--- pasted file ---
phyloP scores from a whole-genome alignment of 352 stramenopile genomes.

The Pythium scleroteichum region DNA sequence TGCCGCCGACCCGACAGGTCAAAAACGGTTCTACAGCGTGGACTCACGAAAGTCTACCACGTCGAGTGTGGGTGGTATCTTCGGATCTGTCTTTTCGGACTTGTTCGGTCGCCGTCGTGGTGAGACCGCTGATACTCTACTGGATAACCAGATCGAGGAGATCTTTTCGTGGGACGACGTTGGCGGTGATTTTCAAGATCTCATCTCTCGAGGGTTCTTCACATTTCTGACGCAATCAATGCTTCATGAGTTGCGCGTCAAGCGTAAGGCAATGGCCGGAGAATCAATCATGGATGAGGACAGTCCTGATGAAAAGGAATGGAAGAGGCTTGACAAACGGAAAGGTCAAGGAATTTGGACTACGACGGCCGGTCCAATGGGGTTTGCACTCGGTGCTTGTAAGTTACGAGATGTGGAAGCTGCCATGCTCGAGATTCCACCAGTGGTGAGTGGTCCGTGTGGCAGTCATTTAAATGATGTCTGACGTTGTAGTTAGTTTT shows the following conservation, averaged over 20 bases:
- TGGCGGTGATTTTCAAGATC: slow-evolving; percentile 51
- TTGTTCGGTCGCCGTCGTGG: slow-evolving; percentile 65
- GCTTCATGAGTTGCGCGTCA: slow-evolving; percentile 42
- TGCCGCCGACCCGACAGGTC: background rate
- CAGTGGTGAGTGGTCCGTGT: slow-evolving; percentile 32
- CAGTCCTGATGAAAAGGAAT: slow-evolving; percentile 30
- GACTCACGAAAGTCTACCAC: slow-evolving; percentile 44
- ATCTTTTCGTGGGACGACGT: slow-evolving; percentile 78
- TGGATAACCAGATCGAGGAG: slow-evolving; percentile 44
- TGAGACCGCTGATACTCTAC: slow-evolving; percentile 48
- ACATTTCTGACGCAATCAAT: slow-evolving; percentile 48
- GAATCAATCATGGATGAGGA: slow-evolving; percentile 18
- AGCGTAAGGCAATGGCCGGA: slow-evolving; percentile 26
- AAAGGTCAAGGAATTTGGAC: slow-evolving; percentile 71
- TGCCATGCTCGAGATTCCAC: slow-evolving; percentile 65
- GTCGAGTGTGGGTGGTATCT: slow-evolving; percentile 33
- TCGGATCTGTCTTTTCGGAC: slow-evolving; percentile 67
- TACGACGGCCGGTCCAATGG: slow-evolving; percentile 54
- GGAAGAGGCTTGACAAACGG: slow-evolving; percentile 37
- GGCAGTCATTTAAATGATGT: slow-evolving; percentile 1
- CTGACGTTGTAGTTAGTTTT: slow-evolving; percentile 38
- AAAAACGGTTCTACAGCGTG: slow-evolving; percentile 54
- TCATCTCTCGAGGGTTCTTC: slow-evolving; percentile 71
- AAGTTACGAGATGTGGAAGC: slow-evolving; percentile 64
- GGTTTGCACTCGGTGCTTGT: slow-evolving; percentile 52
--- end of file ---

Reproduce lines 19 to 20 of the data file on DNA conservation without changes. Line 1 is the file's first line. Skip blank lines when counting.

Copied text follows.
- TCGGATCTGTCTTTTCGGAC: slow-evolving; percentile 67
- TACGACGGCCGGTCCAATGG: slow-evolving; percentile 54